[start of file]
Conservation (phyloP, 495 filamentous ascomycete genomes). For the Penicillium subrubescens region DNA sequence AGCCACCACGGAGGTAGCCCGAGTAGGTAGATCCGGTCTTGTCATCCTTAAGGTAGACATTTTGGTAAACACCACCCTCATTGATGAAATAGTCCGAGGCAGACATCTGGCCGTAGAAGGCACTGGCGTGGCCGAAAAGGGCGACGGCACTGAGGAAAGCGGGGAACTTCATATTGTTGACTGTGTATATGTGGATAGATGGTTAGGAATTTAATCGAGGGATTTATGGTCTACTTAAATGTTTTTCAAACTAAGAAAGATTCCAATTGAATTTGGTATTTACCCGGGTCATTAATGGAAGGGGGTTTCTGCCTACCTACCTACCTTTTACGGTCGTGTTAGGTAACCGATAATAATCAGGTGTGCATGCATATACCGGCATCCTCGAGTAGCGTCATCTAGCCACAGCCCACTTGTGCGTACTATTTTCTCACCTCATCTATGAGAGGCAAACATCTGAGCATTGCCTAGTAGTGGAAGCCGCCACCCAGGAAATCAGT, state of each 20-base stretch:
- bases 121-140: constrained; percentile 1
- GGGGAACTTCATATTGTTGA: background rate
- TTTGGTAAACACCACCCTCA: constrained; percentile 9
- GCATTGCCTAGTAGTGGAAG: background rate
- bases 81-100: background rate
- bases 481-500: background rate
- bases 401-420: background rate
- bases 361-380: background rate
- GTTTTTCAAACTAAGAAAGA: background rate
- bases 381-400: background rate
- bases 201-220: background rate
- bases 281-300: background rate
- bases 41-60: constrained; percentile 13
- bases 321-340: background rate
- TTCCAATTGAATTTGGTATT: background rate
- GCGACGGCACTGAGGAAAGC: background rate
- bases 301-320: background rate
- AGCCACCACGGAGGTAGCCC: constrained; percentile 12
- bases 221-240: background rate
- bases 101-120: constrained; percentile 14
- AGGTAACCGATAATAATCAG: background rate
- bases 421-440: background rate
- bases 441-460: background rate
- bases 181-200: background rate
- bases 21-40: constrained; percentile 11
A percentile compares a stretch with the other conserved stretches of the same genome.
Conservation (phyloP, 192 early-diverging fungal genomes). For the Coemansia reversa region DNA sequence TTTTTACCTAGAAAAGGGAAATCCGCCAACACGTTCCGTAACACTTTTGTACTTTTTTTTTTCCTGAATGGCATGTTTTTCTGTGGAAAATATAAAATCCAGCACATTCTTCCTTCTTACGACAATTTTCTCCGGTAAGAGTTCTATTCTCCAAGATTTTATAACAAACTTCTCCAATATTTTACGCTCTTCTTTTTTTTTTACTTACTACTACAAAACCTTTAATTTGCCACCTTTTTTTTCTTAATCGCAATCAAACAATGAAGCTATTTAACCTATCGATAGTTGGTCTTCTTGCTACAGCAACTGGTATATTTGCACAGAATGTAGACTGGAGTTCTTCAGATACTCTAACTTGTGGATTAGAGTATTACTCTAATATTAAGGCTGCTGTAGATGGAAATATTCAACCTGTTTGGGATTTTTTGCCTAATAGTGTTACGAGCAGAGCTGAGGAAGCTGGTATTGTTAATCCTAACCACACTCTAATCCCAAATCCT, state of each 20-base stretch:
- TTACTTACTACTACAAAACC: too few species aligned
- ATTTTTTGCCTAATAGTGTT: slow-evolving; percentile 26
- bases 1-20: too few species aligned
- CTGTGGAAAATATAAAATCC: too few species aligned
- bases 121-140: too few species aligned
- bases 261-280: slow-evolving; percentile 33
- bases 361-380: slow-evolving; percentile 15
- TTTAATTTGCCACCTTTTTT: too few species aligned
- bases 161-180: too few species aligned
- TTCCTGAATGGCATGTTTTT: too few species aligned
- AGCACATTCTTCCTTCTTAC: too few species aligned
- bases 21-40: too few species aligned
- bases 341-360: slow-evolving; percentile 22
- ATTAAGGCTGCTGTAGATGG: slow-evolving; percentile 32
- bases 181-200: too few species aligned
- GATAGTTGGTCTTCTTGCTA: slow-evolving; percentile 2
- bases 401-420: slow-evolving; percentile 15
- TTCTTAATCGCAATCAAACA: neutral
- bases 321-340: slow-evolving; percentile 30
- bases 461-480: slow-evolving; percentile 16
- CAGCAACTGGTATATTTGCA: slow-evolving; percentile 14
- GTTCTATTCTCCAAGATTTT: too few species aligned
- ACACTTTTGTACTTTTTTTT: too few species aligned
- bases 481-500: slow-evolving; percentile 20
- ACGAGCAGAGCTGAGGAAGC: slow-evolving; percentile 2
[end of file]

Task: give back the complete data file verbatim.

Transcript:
Conservation (phyloP, 495 filamentous ascomycete genomes). For the Penicillium subrubescens region DNA sequence AGCCACCACGGAGGTAGCCCGAGTAGGTAGATCCGGTCTTGTCATCCTTAAGGTAGACATTTTGGTAAACACCACCCTCATTGATGAAATAGTCCGAGGCAGACATCTGGCCGTAGAAGGCACTGGCGTGGCCGAAAAGGGCGACGGCACTGAGGAAAGCGGGGAACTTCATATTGTTGACTGTGTATATGTGGATAGATGGTTAGGAATTTAATCGAGGGATTTATGGTCTACTTAAATGTTTTTCAAACTAAGAAAGATTCCAATTGAATTTGGTATTTACCCGGGTCATTAATGGAAGGGGGTTTCTGCCTACCTACCTACCTTTTACGGTCGTGTTAGGTAACCGATAATAATCAGGTGTGCATGCATATACCGGCATCCTCGAGTAGCGTCATCTAGCCACAGCCCACTTGTGCGTACTATTTTCTCACCTCATCTATGAGAGGCAAACATCTGAGCATTGCCTAGTAGTGGAAGCCGCCACCCAGGAAATCAGT, state of each 20-base stretch:
- bases 121-140: constrained; percentile 1
- GGGGAACTTCATATTGTTGA: background rate
- TTTGGTAAACACCACCCTCA: constrained; percentile 9
- GCATTGCCTAGTAGTGGAAG: background rate
- bases 81-100: background rate
- bases 481-500: background rate
- bases 401-420: background rate
- bases 361-380: background rate
- GTTTTTCAAACTAAGAAAGA: background rate
- bases 381-400: background rate
- bases 201-220: background rate
- bases 281-300: background rate
- bases 41-60: constrained; percentile 13
- bases 321-340: background rate
- TTCCAATTGAATTTGGTATT: background rate
- GCGACGGCACTGAGGAAAGC: background rate
- bases 301-320: background rate
- AGCCACCACGGAGGTAGCCC: constrained; percentile 12
- bases 221-240: background rate
- bases 101-120: constrained; percentile 14
- AGGTAACCGATAATAATCAG: background rate
- bases 421-440: background rate
- bases 441-460: background rate
- bases 181-200: background rate
- bases 21-40: constrained; percentile 11
A percentile compares a stretch with the other conserved stretches of the same genome.
Conservation (phyloP, 192 early-diverging fungal genomes). For the Coemansia reversa region DNA sequence TTTTTACCTAGAAAAGGGAAATCCGCCAACACGTTCCGTAACACTTTTGTACTTTTTTTTTTCCTGAATGGCATGTTTTTCTGTGGAAAATATAAAATCCAGCACATTCTTCCTTCTTACGACAATTTTCTCCGGTAAGAGTTCTATTCTCCAAGATTTTATAACAAACTTCTCCAATATTTTACGCTCTTCTTTTTTTTTTACTTACTACTACAAAACCTTTAATTTGCCACCTTTTTTTTCTTAATCGCAATCAAACAATGAAGCTATTTAACCTATCGATAGTTGGTCTTCTTGCTACAGCAACTGGTATATTTGCACAGAATGTAGACTGGAGTTCTTCAGATACTCTAACTTGTGGATTAGAGTATTACTCTAATATTAAGGCTGCTGTAGATGGAAATATTCAACCTGTTTGGGATTTTTTGCCTAATAGTGTTACGAGCAGAGCTGAGGAAGCTGGTATTGTTAATCCTAACCACACTCTAATCCCAAATCCT, state of each 20-base stretch:
- TTACTTACTACTACAAAACC: too few species aligned
- ATTTTTTGCCTAATAGTGTT: slow-evolving; percentile 26
- bases 1-20: too few species aligned
- CTGTGGAAAATATAAAATCC: too few species aligned
- bases 121-140: too few species aligned
- bases 261-280: slow-evolving; percentile 33
- bases 361-380: slow-evolving; percentile 15
- TTTAATTTGCCACCTTTTTT: too few species aligned
- bases 161-180: too few species aligned
- TTCCTGAATGGCATGTTTTT: too few species aligned
- AGCACATTCTTCCTTCTTAC: too few species aligned
- bases 21-40: too few species aligned
- bases 341-360: slow-evolving; percentile 22
- ATTAAGGCTGCTGTAGATGG: slow-evolving; percentile 32
- bases 181-200: too few species aligned
- GATAGTTGGTCTTCTTGCTA: slow-evolving; percentile 2
- bases 401-420: slow-evolving; percentile 15
- TTCTTAATCGCAATCAAACA: neutral
- bases 321-340: slow-evolving; percentile 30
- bases 461-480: slow-evolving; percentile 16
- CAGCAACTGGTATATTTGCA: slow-evolving; percentile 14
- GTTCTATTCTCCAAGATTTT: too few species aligned
- ACACTTTTGTACTTTTTTTT: too few species aligned
- bases 481-500: slow-evolving; percentile 20
- ACGAGCAGAGCTGAGGAAGC: slow-evolving; percentile 2